The movie was lauded for its realistic depiction of the unfathomable violence endured by Allied troops as they landed on Omaha Beach in Normandy on D-Day. It also shows the fear these men confronted as they prepare for battle. Hanks’s character has difficulty keeping his hand from shaking while drinking water from his canteen. Another soldier becomes sick to his stomach while crossing the English Channel.
The battle scenes are rather graphic but not gratuitously so. D-Day veterans commended the film for presenting how well troops carried out their orders in the midst of the chaos of armed conflict.
The first several soldiers standing in the front of each landing craft are immediately shot as German gunners focus on the doors of each boat just prior to them opening. Troops jumping into the sea are helplessly dragged to their death because they can’t shed their equipment quickly enough. Some of them are killed as bullets pierce them even under water.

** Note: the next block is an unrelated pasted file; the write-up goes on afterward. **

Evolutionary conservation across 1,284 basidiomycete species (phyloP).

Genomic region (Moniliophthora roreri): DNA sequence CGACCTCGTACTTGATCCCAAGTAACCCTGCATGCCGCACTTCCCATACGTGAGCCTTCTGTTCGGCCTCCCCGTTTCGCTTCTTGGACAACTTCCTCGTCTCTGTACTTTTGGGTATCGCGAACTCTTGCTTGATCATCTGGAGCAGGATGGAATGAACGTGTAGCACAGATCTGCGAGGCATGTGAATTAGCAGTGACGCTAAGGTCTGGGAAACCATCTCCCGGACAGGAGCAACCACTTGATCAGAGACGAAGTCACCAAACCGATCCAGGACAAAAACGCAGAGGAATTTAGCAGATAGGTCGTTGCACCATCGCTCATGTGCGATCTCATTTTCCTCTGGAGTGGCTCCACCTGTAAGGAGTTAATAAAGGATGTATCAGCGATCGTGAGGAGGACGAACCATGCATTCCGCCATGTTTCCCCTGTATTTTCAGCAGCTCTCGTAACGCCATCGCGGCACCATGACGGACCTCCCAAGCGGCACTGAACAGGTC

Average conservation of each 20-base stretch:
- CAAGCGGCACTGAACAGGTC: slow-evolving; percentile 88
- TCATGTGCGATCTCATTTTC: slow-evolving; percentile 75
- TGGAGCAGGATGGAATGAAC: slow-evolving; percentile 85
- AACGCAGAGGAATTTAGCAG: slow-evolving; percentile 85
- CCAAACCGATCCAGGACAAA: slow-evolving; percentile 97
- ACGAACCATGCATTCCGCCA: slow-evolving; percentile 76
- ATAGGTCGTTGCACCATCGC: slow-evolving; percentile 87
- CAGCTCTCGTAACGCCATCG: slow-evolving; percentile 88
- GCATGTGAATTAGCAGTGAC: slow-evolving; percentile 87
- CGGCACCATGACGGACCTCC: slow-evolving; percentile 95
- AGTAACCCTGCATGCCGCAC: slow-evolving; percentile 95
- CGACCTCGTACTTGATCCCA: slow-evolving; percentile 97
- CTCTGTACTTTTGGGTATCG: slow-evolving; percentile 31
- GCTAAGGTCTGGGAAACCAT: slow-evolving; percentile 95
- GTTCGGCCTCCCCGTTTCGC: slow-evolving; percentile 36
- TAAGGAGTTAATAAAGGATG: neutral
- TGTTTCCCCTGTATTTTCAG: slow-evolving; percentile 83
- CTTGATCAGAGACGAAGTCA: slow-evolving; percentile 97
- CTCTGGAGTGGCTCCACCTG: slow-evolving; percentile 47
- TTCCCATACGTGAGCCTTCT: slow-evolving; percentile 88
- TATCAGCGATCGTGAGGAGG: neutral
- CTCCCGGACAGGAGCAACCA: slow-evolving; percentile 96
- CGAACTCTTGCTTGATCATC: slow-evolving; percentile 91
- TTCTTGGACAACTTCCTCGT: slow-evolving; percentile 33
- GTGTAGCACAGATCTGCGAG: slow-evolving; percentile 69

Bullets fly all around, making it a wonder anyone survived. Artillery shells fired at advancing Allied troops rip bodies apart. One soldier can be seen picking up his own arm after a blast severs it from his body. Dead troops are scattered all along the beach as blood stains the shoreline.
This was not the typical battle scene offered in World War II movies from previous decades. Saving Private Ryan gave viewers a much better sense of what it was like for troops to be landing at Normandy that day. The film won five Oscars in 1999 including Best Director for Steven Spielberg.